Frustrated residents at the Lintown Hall housing estate have spent years trying to get works such as traffic-calming measures completed, but to no avail, the Kilkenny People has learned.
At times, the residents have even reached into their own pockets to pay for items such as ‘Children at Play’ signs. It is over five years since the evening of March 24, 2009, when the estate’s residents came together at a public meeting to discuss issues such as speed ramps, and what they could do to progress their situation.
Some 280 people signed a petition, handed into Kilkenny County Council, asking that the ramps be built in the estate. The Lintown Residents Association was also formed that March, with John Comerford as its chairman.
Mr Comerford says that trying to progress issues regarding the estate has been a drawn-out and frustrating experience for the residents.
The issue has been complicated by Willowbridge Developments Ltd going into receivership, and a number of other parties becoming involved at various stages, such as in 2007 when a Deed of `Transfer and Conveyance was made.
In July of 2010, Mr Comerford wrote to the county council on behalf of the Residents Association. He received a response informing him that the developer had made an application to have the estate taken in charge.
That same year, the council served an Enforcement Order on Newlyn Developments and Willowbridge Developments, instructing them to finish the estate by completing outstanding works.
In May of 2011, Mr Comerford wrote to Kilkenny County Council asking for an update on the taking in charge, and requesting a meeting with local councillors. He received a response a number of days later saying that the taking in charge would not be completed until the outstanding issues were addressed, and that a meeting with councillors would be ‘premature at this stage’.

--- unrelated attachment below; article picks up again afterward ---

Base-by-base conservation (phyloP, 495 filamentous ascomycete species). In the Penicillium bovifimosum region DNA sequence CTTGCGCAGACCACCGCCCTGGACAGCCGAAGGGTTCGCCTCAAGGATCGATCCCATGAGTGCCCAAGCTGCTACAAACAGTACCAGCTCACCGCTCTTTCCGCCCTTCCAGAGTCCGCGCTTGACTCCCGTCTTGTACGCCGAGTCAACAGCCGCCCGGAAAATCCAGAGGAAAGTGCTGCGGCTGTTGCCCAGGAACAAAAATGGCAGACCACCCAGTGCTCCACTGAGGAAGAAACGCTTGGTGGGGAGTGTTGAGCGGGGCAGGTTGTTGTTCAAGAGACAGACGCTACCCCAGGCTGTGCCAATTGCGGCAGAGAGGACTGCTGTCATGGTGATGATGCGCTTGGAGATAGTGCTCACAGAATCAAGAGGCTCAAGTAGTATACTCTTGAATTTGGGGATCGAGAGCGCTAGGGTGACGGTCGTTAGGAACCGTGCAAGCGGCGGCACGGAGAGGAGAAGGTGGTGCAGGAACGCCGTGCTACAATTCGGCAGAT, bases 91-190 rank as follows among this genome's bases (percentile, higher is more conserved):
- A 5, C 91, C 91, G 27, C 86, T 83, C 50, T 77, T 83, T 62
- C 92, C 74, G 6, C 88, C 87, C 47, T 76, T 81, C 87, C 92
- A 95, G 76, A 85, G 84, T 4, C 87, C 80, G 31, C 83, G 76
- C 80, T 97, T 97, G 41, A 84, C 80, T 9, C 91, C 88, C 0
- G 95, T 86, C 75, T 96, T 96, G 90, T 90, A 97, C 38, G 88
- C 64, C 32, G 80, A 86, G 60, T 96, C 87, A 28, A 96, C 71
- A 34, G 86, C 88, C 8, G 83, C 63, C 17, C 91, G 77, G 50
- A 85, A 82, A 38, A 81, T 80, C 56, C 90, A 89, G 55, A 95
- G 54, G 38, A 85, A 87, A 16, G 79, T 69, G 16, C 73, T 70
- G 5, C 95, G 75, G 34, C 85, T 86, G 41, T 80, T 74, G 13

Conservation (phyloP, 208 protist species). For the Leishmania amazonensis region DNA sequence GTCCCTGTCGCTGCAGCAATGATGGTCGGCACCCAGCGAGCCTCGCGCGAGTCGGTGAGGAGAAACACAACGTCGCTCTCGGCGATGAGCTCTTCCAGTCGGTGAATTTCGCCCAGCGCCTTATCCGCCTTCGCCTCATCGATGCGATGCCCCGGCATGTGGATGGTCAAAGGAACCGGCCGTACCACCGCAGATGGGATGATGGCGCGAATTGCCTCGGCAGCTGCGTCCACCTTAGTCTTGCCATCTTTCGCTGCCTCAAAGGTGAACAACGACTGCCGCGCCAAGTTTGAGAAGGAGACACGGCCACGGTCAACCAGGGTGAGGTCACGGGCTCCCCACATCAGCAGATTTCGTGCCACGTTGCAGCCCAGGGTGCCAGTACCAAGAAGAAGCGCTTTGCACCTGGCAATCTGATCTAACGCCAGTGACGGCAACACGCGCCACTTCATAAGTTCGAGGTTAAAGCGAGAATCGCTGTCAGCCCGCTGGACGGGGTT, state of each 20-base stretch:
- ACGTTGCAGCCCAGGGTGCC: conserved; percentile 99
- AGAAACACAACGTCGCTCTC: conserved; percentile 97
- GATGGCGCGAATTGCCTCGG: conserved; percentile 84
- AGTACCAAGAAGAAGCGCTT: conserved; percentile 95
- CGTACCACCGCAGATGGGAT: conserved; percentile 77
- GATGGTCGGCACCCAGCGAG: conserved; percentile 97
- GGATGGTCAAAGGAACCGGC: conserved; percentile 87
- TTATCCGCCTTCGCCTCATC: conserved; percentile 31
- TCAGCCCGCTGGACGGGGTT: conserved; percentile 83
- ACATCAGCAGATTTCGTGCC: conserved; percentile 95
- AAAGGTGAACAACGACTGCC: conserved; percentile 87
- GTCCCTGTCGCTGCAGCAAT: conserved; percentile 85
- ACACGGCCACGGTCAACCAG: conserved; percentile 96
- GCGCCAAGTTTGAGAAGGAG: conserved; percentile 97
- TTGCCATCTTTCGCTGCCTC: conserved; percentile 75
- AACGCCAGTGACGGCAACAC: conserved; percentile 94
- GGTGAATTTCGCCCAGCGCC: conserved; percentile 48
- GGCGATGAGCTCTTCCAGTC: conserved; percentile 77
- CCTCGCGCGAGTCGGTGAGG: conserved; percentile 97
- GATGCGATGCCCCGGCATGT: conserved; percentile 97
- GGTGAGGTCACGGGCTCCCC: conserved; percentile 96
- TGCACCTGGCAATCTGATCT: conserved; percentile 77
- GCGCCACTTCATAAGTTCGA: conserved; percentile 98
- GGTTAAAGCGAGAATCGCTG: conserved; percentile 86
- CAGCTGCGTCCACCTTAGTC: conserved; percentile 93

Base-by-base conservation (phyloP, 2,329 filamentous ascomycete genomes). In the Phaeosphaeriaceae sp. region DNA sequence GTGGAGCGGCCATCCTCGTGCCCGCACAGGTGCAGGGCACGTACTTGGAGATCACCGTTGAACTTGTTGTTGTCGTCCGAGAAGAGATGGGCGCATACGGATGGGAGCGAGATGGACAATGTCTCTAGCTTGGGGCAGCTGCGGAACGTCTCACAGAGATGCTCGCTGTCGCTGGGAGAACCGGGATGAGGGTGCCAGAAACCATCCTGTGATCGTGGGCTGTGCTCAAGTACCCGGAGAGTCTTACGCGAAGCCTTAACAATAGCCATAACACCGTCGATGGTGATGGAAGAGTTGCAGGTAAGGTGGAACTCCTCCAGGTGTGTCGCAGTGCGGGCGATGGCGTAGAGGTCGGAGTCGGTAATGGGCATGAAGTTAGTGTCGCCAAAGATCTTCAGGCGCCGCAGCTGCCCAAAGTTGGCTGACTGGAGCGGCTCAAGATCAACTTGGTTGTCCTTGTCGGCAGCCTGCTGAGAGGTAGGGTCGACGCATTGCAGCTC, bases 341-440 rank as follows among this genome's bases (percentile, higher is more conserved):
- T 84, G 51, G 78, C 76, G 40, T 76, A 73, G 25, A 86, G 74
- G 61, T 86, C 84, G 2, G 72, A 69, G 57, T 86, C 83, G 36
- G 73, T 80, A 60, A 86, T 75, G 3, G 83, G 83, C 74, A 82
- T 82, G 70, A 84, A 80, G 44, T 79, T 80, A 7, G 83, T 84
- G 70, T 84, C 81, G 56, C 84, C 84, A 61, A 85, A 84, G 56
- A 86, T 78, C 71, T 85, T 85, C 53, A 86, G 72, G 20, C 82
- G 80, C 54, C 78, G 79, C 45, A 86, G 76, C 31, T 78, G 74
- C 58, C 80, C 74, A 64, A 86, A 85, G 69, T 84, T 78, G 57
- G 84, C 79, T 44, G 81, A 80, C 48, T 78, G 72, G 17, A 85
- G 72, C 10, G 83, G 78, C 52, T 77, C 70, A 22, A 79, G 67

Receivers KPMG were appointed to developer Willowbridge Developments Ltd in 2012. Then, in August 2012, Mr Comerford met staff in the council’s planning section.
Fourteen months after this meeting, in October 2013, Mr Comerford received a letter from the council noting that ‘little progress’ had been made. The council said it was engaging the receiver to discuss calling in the bond.
“If no progress is made by the end of 2013, Kilkenny County Council may undertake a claim on the bond… and carry out the remaining works,” says the correspondence.
On July 1, Mr Comerford received another letter saying that Kilkenny County Council has been engaging with a new owner of the development to progress the taking in charge application.
It’s understood that the council has since met representatives of Lapithus Management Ltd, the company that has recently purchased Lintown. Lapithus has reportedly told the council it is their preference to undertake the works.
However, it is not yet known how much more the works will cost, and the council has not said how much the bond is worth. It is unclear if the bond would be sufficient to cover the works required, should the matter arise.
Some of the residents are concerned that the works needed to bring Lintown Hall up to a standard where it can be taken in charge will cost more than the value of the bond on the estate. This could mean that some of the works would have to be prioritised ahead of others.
Furthermore, there is some legal uncertainty as to who is responsible for the estate’s roads and services at present, following a Deed of Transfer and Conveyance from 2007, which transferred the ownership of ‘Common Areas’ referred to in a map. It is unclear if this also refers to the roads and services, as they are not mentioned explicitly, and the map which delineates the Common Areas has not been found.
This is an issue that may have to be resolved by the original developers and their licensees.
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